Car-assisted paper rounds

Discussion in 'CycleChat Cafe' started by Amanda P, 29 May 2008.

  1. Amanda P

    Amanda P Veteran

    What's that all about then?

    When I were a lad, I delivered papers six days a week in all weathers, on my bike (well, on my mum's bike actually because it had a stand and a useful thingy for carrying a full paper bag on on the front). No-one ever helped me, and a car was never at any stage involved.

    I learned to deal with the weather, to get up at 6.30 every morning whether I liked it or not, to deal diplomatically with grumpy householders and an even grumpier boss. I learned self-reliance, and I earned my own pocket money.

    Now I regularly see mums sitting in cars, with the engines running, while sons and daughters come and go with the papers.

    Surely it costs more in fuel than the round earns if you do it that way? What is the point!!?
  2. Fnaar

    Fnaar Smutmaster General

    It's soft parents... see it all the time... I'm disappointed with many parents of my own age, who seem to have no sense of how or where to put boundaries for their kids or how to encourage them to be themselves, learn for themselves etc ((victor meldrew bit ends here)...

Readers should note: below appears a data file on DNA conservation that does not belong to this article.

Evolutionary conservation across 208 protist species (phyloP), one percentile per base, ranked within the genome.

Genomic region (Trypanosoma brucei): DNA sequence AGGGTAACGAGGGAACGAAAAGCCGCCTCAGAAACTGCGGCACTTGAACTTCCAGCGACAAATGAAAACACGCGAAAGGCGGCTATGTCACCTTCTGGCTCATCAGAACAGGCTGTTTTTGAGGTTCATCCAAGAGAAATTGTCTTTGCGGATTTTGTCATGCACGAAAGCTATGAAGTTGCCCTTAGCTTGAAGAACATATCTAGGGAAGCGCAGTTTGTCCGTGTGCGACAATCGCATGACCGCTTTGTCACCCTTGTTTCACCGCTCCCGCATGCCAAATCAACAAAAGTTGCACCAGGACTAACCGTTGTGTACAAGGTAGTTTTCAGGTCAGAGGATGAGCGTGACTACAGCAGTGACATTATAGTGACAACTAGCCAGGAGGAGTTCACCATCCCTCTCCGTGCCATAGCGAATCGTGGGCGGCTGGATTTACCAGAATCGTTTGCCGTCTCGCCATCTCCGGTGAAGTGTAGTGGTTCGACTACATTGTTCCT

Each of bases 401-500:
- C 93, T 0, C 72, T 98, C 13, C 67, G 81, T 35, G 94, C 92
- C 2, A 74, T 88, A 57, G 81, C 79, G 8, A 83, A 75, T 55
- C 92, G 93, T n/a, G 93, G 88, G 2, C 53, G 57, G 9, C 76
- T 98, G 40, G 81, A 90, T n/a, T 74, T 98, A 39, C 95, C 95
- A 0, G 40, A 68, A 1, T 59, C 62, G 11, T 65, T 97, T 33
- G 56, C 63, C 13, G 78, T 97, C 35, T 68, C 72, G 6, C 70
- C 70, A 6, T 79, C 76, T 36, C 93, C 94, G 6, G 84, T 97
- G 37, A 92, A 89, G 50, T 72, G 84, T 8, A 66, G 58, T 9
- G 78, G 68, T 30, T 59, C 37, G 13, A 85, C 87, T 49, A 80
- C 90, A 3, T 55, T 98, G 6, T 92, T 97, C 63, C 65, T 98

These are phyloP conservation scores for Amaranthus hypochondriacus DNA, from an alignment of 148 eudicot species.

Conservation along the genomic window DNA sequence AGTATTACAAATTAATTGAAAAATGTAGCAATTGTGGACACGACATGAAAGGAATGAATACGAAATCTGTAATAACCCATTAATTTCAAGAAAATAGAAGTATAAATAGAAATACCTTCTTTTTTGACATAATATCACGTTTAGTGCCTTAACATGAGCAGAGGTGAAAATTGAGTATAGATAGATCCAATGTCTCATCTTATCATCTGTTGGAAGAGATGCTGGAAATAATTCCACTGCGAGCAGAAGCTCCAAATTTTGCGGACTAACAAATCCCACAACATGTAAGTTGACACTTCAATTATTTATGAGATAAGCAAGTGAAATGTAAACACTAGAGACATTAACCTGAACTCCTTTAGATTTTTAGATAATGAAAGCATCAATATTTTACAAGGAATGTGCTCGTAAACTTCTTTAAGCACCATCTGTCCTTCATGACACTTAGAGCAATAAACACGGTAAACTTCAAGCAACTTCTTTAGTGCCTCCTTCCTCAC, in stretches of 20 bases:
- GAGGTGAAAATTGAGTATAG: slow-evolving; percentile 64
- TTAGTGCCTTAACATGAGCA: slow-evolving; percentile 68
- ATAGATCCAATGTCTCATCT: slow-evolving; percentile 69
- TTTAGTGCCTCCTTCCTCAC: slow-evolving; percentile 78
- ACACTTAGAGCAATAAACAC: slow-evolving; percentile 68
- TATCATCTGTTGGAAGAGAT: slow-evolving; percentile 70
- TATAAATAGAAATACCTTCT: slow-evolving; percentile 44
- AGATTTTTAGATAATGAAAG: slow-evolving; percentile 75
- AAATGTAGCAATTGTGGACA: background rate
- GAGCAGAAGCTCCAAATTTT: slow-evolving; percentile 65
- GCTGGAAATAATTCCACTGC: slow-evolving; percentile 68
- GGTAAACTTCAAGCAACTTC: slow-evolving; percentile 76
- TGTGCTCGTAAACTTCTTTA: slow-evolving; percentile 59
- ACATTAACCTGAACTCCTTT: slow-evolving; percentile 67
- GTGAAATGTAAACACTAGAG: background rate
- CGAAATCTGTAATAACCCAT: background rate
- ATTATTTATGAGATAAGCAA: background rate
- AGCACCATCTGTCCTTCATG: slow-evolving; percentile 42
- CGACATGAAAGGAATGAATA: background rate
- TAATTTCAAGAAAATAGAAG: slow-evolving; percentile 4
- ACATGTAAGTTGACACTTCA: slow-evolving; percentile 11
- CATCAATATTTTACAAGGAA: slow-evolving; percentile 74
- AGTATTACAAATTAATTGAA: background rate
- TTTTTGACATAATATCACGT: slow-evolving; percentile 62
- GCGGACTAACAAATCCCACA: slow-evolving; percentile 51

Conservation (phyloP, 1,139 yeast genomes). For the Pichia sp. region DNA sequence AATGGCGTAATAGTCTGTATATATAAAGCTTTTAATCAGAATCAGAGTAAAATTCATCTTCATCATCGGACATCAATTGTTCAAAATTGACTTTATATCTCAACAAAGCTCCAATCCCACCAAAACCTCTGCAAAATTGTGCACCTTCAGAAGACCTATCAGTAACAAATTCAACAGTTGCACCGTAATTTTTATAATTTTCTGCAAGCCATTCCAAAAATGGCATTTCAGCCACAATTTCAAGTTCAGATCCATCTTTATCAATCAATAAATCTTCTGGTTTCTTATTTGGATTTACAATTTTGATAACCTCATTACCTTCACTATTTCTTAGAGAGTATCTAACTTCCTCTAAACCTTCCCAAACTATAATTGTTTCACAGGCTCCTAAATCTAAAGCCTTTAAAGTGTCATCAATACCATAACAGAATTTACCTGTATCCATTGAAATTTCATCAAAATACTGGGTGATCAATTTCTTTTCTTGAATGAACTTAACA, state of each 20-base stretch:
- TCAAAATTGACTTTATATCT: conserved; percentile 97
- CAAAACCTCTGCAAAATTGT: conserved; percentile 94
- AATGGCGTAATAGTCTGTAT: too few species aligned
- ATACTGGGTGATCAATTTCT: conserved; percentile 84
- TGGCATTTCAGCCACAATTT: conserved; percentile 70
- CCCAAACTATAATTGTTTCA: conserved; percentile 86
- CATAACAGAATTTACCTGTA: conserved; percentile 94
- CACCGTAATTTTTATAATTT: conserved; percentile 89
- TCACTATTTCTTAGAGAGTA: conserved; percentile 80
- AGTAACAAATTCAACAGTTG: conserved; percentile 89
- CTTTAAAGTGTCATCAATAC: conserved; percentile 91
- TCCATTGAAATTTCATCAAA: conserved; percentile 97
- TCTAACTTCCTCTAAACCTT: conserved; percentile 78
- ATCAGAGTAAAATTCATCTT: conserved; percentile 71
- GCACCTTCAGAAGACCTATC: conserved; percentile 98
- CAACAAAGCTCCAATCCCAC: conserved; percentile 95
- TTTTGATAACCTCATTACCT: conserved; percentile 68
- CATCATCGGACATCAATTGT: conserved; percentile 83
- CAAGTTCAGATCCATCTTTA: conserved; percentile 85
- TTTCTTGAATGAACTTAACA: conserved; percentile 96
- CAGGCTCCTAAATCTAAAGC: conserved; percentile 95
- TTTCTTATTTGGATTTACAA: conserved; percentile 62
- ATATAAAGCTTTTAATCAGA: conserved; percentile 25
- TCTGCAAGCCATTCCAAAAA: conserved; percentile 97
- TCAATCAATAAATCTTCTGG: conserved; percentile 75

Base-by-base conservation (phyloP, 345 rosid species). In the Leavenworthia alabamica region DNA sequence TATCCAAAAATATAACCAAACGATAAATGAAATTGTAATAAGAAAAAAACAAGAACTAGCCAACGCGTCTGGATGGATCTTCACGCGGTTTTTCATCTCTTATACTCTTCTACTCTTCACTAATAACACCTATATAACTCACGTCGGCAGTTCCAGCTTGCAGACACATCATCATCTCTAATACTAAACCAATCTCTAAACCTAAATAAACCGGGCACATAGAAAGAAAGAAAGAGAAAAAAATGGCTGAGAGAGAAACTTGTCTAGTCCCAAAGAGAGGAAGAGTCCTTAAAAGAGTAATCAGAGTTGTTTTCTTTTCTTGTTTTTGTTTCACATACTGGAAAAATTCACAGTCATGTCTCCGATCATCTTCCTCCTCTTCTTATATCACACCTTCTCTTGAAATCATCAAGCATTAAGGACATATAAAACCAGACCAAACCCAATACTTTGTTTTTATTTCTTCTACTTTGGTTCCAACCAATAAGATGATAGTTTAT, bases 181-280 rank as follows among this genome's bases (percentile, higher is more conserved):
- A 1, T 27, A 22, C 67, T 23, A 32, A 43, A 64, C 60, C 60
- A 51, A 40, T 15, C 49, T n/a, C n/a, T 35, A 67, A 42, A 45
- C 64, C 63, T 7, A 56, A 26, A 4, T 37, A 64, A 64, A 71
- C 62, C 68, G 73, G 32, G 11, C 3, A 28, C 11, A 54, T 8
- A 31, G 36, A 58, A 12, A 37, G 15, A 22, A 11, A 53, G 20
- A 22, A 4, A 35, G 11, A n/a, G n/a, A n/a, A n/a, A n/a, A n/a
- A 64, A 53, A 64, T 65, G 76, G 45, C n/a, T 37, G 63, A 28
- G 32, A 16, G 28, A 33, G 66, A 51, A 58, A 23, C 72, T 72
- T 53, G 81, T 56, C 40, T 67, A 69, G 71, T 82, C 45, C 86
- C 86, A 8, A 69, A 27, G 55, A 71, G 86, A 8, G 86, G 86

I LOVED doing a paper round when i was 13, in fact I did 2 every morning, and the newsagent had to ask me not to turn up quite so early, so's he actually had a chance to sort the papers first! The first round was in the town, fairly straightforward, the second one took me out into the countryside on me bike... think it was then that my enjoyment of quiet solitary countryside cycling took root. One old dear, 90yrs if she was a day, you had to GO INTO her living room and leave the paper on the armchair... only saw her once, never nicked nuffink neither! Just being out at 6am when there was hardly anyone about was ACE! Got another taste of it 10yrs later when 'between jobs' I did a stint as a postie. (Boreham Wood Gezza, if you read this!)